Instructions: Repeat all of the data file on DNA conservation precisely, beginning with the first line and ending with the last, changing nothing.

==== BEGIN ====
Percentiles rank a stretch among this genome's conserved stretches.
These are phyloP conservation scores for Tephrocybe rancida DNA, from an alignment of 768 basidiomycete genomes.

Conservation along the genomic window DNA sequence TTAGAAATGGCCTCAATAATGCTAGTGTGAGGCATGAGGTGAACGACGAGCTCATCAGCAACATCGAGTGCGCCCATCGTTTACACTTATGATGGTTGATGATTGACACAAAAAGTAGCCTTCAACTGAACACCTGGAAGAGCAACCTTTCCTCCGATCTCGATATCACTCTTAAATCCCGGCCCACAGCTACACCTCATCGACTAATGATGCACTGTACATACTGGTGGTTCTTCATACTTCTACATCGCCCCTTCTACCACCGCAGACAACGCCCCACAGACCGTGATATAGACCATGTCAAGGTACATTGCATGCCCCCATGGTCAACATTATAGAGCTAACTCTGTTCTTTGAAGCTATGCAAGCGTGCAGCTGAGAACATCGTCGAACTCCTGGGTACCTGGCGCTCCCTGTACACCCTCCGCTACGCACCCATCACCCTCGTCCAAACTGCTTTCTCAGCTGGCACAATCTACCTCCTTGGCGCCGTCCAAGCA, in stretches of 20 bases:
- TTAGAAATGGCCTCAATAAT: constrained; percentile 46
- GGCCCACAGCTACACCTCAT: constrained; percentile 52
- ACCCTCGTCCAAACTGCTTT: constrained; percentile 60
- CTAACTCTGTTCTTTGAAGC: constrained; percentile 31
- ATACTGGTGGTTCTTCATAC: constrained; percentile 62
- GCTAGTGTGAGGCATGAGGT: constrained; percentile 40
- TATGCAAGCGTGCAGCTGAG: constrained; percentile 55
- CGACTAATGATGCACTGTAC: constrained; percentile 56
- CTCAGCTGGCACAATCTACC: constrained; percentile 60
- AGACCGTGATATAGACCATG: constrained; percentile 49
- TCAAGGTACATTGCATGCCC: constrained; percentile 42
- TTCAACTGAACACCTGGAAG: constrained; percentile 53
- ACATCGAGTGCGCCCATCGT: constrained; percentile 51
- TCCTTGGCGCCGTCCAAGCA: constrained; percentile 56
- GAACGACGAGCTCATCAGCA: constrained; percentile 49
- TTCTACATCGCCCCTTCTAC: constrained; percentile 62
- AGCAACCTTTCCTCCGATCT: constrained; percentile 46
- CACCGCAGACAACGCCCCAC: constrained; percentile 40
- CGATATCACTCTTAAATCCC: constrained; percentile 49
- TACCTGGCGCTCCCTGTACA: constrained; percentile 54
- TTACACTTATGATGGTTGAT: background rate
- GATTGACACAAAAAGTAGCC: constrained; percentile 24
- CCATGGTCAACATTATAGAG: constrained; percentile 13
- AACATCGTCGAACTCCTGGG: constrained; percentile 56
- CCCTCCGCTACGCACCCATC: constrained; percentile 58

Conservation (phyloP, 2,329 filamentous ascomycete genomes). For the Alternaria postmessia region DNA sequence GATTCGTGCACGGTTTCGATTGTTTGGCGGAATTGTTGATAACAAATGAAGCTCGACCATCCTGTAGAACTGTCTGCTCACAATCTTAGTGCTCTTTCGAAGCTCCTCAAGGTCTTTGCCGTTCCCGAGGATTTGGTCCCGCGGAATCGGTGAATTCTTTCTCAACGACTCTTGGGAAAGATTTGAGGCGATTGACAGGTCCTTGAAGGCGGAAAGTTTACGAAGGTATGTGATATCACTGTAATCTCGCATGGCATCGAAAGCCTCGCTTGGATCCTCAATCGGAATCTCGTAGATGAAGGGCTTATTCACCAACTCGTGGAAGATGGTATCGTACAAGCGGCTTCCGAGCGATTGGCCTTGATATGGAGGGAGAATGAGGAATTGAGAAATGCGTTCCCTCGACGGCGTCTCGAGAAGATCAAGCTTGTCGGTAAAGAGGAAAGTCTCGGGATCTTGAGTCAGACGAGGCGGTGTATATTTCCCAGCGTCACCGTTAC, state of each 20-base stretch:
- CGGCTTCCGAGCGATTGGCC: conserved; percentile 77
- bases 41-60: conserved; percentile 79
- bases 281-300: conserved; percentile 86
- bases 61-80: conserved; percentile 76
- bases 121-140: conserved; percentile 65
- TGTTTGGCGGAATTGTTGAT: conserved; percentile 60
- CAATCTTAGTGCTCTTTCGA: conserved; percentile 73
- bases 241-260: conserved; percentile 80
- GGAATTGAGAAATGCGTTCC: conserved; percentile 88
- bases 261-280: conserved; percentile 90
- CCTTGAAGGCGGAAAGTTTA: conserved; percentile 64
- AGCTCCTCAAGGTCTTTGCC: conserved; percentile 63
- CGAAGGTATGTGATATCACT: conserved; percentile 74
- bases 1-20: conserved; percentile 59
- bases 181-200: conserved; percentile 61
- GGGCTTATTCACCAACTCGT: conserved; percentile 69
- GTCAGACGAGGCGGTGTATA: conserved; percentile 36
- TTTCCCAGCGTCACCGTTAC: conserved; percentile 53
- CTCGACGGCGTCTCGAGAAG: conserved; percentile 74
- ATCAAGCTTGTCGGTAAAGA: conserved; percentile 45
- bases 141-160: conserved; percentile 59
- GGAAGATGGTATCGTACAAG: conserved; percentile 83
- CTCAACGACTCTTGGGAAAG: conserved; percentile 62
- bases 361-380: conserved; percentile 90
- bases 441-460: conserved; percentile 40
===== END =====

Percentiles rank a stretch among this genome's conserved stretches.
These are phyloP conservation scores for Tephrocybe rancida DNA, from an alignment of 768 basidiomycete genomes.

Conservation along the genomic window DNA sequence TTAGAAATGGCCTCAATAATGCTAGTGTGAGGCATGAGGTGAACGACGAGCTCATCAGCAACATCGAGTGCGCCCATCGTTTACACTTATGATGGTTGATGATTGACACAAAAAGTAGCCTTCAACTGAACACCTGGAAGAGCAACCTTTCCTCCGATCTCGATATCACTCTTAAATCCCGGCCCACAGCTACACCTCATCGACTAATGATGCACTGTACATACTGGTGGTTCTTCATACTTCTACATCGCCCCTTCTACCACCGCAGACAACGCCCCACAGACCGTGATATAGACCATGTCAAGGTACATTGCATGCCCCCATGGTCAACATTATAGAGCTAACTCTGTTCTTTGAAGCTATGCAAGCGTGCAGCTGAGAACATCGTCGAACTCCTGGGTACCTGGCGCTCCCTGTACACCCTCCGCTACGCACCCATCACCCTCGTCCAAACTGCTTTCTCAGCTGGCACAATCTACCTCCTTGGCGCCGTCCAAGCA, in stretches of 20 bases:
- TTAGAAATGGCCTCAATAAT: constrained; percentile 46
- GGCCCACAGCTACACCTCAT: constrained; percentile 52
- ACCCTCGTCCAAACTGCTTT: constrained; percentile 60
- CTAACTCTGTTCTTTGAAGC: constrained; percentile 31
- ATACTGGTGGTTCTTCATAC: constrained; percentile 62
- GCTAGTGTGAGGCATGAGGT: constrained; percentile 40
- TATGCAAGCGTGCAGCTGAG: constrained; percentile 55
- CGACTAATGATGCACTGTAC: constrained; percentile 56
- CTCAGCTGGCACAATCTACC: constrained; percentile 60
- AGACCGTGATATAGACCATG: constrained; percentile 49
- TCAAGGTACATTGCATGCCC: constrained; percentile 42
- TTCAACTGAACACCTGGAAG: constrained; percentile 53
- ACATCGAGTGCGCCCATCGT: constrained; percentile 51
- TCCTTGGCGCCGTCCAAGCA: constrained; percentile 56
- GAACGACGAGCTCATCAGCA: constrained; percentile 49
- TTCTACATCGCCCCTTCTAC: constrained; percentile 62
- AGCAACCTTTCCTCCGATCT: constrained; percentile 46
- CACCGCAGACAACGCCCCAC: constrained; percentile 40
- CGATATCACTCTTAAATCCC: constrained; percentile 49
- TACCTGGCGCTCCCTGTACA: constrained; percentile 54
- TTACACTTATGATGGTTGAT: background rate
- GATTGACACAAAAAGTAGCC: constrained; percentile 24
- CCATGGTCAACATTATAGAG: constrained; percentile 13
- AACATCGTCGAACTCCTGGG: constrained; percentile 56
- CCCTCCGCTACGCACCCATC: constrained; percentile 58

Conservation (phyloP, 2,329 filamentous ascomycete genomes). For the Alternaria postmessia region DNA sequence GATTCGTGCACGGTTTCGATTGTTTGGCGGAATTGTTGATAACAAATGAAGCTCGACCATCCTGTAGAACTGTCTGCTCACAATCTTAGTGCTCTTTCGAAGCTCCTCAAGGTCTTTGCCGTTCCCGAGGATTTGGTCCCGCGGAATCGGTGAATTCTTTCTCAACGACTCTTGGGAAAGATTTGAGGCGATTGACAGGTCCTTGAAGGCGGAAAGTTTACGAAGGTATGTGATATCACTGTAATCTCGCATGGCATCGAAAGCCTCGCTTGGATCCTCAATCGGAATCTCGTAGATGAAGGGCTTATTCACCAACTCGTGGAAGATGGTATCGTACAAGCGGCTTCCGAGCGATTGGCCTTGATATGGAGGGAGAATGAGGAATTGAGAAATGCGTTCCCTCGACGGCGTCTCGAGAAGATCAAGCTTGTCGGTAAAGAGGAAAGTCTCGGGATCTTGAGTCAGACGAGGCGGTGTATATTTCCCAGCGTCACCGTTAC, state of each 20-base stretch:
- CGGCTTCCGAGCGATTGGCC: conserved; percentile 77
- bases 41-60: conserved; percentile 79
- bases 281-300: conserved; percentile 86
- bases 61-80: conserved; percentile 76
- bases 121-140: conserved; percentile 65
- TGTTTGGCGGAATTGTTGAT: conserved; percentile 60
- CAATCTTAGTGCTCTTTCGA: conserved; percentile 73
- bases 241-260: conserved; percentile 80
- GGAATTGAGAAATGCGTTCC: conserved; percentile 88
- bases 261-280: conserved; percentile 90
- CCTTGAAGGCGGAAAGTTTA: conserved; percentile 64
- AGCTCCTCAAGGTCTTTGCC: conserved; percentile 63
- CGAAGGTATGTGATATCACT: conserved; percentile 74
- bases 1-20: conserved; percentile 59
- bases 181-200: conserved; percentile 61
- GGGCTTATTCACCAACTCGT: conserved; percentile 69
- GTCAGACGAGGCGGTGTATA: conserved; percentile 36
- TTTCCCAGCGTCACCGTTAC: conserved; percentile 53
- CTCGACGGCGTCTCGAGAAG: conserved; percentile 74
- ATCAAGCTTGTCGGTAAAGA: conserved; percentile 45
- bases 141-160: conserved; percentile 59
- GGAAGATGGTATCGTACAAG: conserved; percentile 83
- CTCAACGACTCTTGGGAAAG: conserved; percentile 62
- bases 361-380: conserved; percentile 90
- bases 441-460: conserved; percentile 40